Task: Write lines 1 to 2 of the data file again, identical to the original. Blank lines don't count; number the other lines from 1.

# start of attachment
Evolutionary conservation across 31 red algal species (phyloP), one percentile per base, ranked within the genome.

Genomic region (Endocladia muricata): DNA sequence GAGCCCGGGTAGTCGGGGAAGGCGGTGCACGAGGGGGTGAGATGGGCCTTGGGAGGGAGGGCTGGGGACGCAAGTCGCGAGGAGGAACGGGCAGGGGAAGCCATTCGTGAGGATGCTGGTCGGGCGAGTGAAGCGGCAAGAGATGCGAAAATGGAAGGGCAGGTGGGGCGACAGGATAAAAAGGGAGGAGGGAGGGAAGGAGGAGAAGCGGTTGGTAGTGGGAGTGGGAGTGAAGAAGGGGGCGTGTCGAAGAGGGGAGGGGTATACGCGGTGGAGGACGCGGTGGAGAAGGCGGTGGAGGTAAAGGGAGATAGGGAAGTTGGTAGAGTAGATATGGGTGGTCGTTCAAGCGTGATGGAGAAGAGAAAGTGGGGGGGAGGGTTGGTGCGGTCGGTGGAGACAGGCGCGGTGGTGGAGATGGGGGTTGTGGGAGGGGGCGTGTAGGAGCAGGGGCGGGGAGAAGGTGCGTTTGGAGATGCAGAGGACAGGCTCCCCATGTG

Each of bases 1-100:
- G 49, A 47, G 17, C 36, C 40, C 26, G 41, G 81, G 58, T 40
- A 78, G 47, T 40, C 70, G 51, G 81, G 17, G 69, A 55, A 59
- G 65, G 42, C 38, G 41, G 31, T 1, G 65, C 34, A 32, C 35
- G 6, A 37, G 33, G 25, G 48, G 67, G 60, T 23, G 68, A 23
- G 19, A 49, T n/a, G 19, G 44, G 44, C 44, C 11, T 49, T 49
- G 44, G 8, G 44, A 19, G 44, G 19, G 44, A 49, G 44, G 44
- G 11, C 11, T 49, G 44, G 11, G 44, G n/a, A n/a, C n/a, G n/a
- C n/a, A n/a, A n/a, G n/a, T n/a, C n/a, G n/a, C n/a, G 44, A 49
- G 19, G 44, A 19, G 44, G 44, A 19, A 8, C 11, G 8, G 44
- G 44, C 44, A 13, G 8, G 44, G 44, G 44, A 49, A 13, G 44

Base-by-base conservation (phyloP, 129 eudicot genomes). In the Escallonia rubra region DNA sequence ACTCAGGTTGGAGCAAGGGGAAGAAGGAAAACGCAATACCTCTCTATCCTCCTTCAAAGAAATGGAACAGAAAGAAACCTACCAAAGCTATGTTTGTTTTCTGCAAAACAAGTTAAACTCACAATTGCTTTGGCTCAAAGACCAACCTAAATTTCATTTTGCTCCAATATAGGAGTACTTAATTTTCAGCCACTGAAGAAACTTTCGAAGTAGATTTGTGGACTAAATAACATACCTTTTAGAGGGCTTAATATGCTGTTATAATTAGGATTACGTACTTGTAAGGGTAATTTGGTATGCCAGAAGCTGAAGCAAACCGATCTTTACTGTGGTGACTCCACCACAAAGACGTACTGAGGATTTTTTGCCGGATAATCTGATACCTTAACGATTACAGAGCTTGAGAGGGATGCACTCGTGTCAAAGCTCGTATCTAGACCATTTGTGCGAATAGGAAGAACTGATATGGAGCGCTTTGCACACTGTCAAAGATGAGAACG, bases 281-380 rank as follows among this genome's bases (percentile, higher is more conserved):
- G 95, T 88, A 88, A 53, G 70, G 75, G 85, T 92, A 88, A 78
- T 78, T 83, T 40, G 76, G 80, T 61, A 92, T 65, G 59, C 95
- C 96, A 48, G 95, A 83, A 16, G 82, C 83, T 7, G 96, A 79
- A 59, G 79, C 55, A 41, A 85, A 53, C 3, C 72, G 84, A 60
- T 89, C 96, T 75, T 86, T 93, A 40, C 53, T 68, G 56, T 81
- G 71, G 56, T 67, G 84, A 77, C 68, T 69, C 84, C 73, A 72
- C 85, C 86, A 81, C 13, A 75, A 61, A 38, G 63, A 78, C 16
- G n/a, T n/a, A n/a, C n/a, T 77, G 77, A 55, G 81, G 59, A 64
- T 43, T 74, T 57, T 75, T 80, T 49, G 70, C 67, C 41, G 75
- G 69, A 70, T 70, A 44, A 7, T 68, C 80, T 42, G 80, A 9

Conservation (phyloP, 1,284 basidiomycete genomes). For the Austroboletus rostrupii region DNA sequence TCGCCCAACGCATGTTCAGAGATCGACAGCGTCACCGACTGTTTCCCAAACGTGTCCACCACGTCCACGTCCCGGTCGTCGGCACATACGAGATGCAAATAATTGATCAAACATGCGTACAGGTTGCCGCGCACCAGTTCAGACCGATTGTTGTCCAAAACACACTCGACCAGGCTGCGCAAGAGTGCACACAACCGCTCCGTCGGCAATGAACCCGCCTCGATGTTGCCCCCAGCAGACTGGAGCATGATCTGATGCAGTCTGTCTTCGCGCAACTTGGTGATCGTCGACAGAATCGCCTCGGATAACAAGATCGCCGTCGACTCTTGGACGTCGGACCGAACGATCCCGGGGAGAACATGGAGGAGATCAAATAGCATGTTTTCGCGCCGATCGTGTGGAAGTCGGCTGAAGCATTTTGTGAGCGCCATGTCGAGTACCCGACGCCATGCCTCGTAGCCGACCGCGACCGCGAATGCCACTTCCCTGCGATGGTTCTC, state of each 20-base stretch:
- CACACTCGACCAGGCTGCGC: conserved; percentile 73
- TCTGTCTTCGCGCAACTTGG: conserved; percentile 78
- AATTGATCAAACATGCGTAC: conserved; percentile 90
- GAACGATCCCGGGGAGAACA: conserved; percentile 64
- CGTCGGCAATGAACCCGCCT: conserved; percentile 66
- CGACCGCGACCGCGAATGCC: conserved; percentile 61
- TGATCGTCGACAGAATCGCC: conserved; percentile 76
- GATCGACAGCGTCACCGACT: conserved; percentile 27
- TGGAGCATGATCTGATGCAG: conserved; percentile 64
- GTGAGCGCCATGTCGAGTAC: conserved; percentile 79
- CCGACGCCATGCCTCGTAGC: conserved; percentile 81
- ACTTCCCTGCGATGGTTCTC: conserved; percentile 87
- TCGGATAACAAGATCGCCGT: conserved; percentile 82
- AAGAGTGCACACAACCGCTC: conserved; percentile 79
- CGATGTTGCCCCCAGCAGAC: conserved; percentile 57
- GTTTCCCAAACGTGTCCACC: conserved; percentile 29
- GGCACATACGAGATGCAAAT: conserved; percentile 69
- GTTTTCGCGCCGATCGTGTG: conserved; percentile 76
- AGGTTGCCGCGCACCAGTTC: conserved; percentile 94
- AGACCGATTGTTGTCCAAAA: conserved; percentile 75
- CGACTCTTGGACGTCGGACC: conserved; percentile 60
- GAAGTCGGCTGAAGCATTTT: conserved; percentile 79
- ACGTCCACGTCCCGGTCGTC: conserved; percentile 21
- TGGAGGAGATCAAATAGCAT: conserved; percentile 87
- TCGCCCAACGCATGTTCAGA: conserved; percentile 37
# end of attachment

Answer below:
Evolutionary conservation across 31 red algal species (phyloP), one percentile per base, ranked within the genome.

Genomic region (Endocladia muricata): DNA sequence GAGCCCGGGTAGTCGGGGAAGGCGGTGCACGAGGGGGTGAGATGGGCCTTGGGAGGGAGGGCTGGGGACGCAAGTCGCGAGGAGGAACGGGCAGGGGAAGCCATTCGTGAGGATGCTGGTCGGGCGAGTGAAGCGGCAAGAGATGCGAAAATGGAAGGGCAGGTGGGGCGACAGGATAAAAAGGGAGGAGGGAGGGAAGGAGGAGAAGCGGTTGGTAGTGGGAGTGGGAGTGAAGAAGGGGGCGTGTCGAAGAGGGGAGGGGTATACGCGGTGGAGGACGCGGTGGAGAAGGCGGTGGAGGTAAAGGGAGATAGGGAAGTTGGTAGAGTAGATATGGGTGGTCGTTCAAGCGTGATGGAGAAGAGAAAGTGGGGGGGAGGGTTGGTGCGGTCGGTGGAGACAGGCGCGGTGGTGGAGATGGGGGTTGTGGGAGGGGGCGTGTAGGAGCAGGGGCGGGGAGAAGGTGCGTTTGGAGATGCAGAGGACAGGCTCCCCATGTG